il rig drilling platforms are extremely high cost capital investments. So it is understandable that the designers and end users of such massive structures have reliability and availability at the very top of their list of ‘must haves’ when they consider much of the critical equipment.

O

And for jack-up platforms, that are designed to float to a location and then have the drilling platform ’jacked up’ off the surface of the sea, one piece of critical equipment is surely the jacking gearbox. Jacking gearboxes provide the power to lower the platform legs onto the sea floor and then lift the enormous weight of the drilling

platform high enough above the water so there is no interference to drilling operations from wave motion, even in stormy and windy conditions. Hyosung Corporation of Korea claims its jacking gearboxes give both reliability and power. SKF provides 23 bearings in each of their latest designs of gearbox, including

Leaders in Fluid Engineering 36

Oil&Gas Middle East January 2010

www.arabianoilandgas.com

OFFSHORE TECH FOCUS

the SKF CARB toroidal roller bearing which delivers the highest carrying power in the smallest package of any bearing type. Any system is only as strong as the key components in the design. If any single components should fail, the entire system fails. It was with these thoughts in mind that WonCheol Hong, senior designer at Hyosung Industrial Machinery began his project to design a smaller, lighter, more powerful jack-up gearbox for oil drilling platforms, than his company had delivered before. One major component in the design is the bearings that support the shafts and gears as they lift the enormous weight of the platform at 1.5 feet per minute. The sheer weight of the platform and the very demanding operating conditions mean that minor deflections of the shafts cannot be avoided. And to pre-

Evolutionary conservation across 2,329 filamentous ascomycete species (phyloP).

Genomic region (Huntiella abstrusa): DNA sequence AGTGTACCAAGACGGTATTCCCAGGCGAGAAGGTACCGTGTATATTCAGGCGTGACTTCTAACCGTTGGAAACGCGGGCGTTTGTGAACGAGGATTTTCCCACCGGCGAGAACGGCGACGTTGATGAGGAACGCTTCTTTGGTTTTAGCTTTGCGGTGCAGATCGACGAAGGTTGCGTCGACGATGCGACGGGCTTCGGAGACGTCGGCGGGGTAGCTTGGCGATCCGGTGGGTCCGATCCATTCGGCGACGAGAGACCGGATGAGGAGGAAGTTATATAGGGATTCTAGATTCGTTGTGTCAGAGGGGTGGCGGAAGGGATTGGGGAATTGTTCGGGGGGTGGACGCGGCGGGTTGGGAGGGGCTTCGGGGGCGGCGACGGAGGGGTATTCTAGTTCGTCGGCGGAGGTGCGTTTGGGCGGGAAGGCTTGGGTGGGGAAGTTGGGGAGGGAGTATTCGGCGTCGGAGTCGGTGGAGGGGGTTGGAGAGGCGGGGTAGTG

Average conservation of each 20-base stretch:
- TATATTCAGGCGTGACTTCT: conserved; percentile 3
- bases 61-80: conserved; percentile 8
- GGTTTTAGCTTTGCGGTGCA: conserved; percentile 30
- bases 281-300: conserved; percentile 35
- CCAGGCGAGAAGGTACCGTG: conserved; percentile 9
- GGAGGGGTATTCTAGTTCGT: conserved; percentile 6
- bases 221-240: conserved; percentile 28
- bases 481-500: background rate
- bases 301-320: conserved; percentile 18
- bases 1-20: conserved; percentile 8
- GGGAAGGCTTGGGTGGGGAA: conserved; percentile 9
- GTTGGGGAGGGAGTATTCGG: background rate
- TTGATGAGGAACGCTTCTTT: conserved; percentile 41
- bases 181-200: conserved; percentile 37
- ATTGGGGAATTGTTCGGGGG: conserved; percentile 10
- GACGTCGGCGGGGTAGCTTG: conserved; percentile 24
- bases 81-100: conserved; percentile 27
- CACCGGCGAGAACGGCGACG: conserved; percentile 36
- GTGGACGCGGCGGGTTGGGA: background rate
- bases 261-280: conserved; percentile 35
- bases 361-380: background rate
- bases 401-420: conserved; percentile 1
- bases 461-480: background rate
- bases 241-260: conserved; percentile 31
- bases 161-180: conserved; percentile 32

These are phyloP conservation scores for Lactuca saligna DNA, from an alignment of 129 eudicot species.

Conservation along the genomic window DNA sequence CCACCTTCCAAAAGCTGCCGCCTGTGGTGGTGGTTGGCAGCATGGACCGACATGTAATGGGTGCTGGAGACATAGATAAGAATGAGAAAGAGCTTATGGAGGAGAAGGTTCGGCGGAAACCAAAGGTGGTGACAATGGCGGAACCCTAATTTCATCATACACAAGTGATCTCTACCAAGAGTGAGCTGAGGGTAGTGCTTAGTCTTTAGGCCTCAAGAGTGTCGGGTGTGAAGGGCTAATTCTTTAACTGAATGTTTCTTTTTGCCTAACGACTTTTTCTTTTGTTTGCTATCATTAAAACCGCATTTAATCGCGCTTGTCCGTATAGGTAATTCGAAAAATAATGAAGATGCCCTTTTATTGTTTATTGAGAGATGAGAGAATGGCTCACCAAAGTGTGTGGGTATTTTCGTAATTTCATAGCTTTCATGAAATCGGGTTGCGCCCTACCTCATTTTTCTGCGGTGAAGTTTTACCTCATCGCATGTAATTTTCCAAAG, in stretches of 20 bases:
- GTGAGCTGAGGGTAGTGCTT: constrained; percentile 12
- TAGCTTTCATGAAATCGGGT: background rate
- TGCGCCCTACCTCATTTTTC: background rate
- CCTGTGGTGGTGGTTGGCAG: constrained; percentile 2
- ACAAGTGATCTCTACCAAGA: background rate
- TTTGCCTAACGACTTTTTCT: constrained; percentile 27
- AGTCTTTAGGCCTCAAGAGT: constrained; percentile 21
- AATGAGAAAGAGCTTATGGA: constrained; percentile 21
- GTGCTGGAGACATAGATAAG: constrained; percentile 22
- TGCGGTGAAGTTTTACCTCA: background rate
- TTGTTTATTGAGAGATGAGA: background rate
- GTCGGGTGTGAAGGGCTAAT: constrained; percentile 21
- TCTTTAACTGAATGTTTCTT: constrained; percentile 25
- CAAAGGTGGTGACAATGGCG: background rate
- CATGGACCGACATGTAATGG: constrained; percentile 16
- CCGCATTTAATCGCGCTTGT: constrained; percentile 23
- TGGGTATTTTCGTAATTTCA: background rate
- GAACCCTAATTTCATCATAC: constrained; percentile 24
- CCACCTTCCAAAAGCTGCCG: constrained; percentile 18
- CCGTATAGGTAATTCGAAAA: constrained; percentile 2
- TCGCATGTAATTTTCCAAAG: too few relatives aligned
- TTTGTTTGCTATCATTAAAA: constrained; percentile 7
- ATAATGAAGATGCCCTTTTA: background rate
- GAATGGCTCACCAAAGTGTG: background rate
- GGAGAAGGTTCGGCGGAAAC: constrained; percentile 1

Hyonsung’s gearbox.

vent that they cause premature bearing failure in gearbox appliCARB bearing focus: cations the bearings selected CARB is a self aligning radial bearing with an inner ring that moves must be able to accommodate independently of the outer ring, enabling the shaft to move smoothly these deflections in all condiwithout inducing axial loads. It therefore accommodates misalignment tions throughout the life of the like a spherical roller bearing and axial displacement like a cylindrical gearbox. Hong’s final selection roller bearing. Additionally it carries extremely high loads due to relaincluded SKF tapered roller tively long and barrel shaped rollers. bearings, spherical roller bearBecause the rollers are barrel shaped, and the inner and outer rings ings, and CARB bearings for the are correspondingly concave and symmetrical, the bearing will always very demanding load carrying position itself in the raceway for optimum load carrying performance. in the planetary gears. The first drilling platform The CARB design eliminates the equipped with these gearboxes problem of induced axial loads started drilling off the coast of resulting from thermal expanChina in January 2009 and will sion of the shaft. This enables two stay there for three years. The major design options: oil rig, operated by an Ameri1. Keep the current bearing can company, uses 54 Hyosung dimensions and radically increase reducers to jack up the drilling bearing service life. platform, having 18 gearboxes 2. Downsize and achieve the same Cutaway of a CARB bearing. on each of its 3 support legs. or better operational reliability. Considering the rig platform has a maximum drilling variable deck load of 3,673 tonnes it sider that such gearboxes need tions. Later models had a 550 is easy to understand why Hyo- to give reliability and power. kips carrying capacity with prosung and the rig operator con- Add to that the fact that the oil portionally more holding and drilling platform is expected to severe storming capacities. Hong is proud of his work be active for 20 years, and so are the gearboxes, then reliability in designing the gearbox. “I am really means reliability. Espe- very happy with the technical cially if the operator wants to support I received from SKF in have efficient and trouble free this project. The use of CARB, operation during the anticipated and its self-aligning ability, total of 2000 hours period of lift- allowed us to design low-profile ing and lowering of the platform gears that are wider, stronger once it is positioned, after the and give greater torque capacvessel is moved to various drill- ity than previous designs. This ing sites during those 20 years. allowed us to downsize the The first gearboxes produced gearbox with confidence, and have a lifting capacity of 440 this was proven in tests when kips (kilo-pounds) and a holding we loaded the gearbox plancapacity of 700 kips in normal etary gears to three times the conditions, extending to 1 000 expected loads with no probkips in severe storming condi- lems,” says Hong.

TECH TALK

Leaders in Fluid Engineering www.arabianoilandgas.com

January 2010 Oil&Gas Middle East

37

EVENT REVIEW Jimmy Larsen, comme rcial director of event sponsors Momentum Engineering.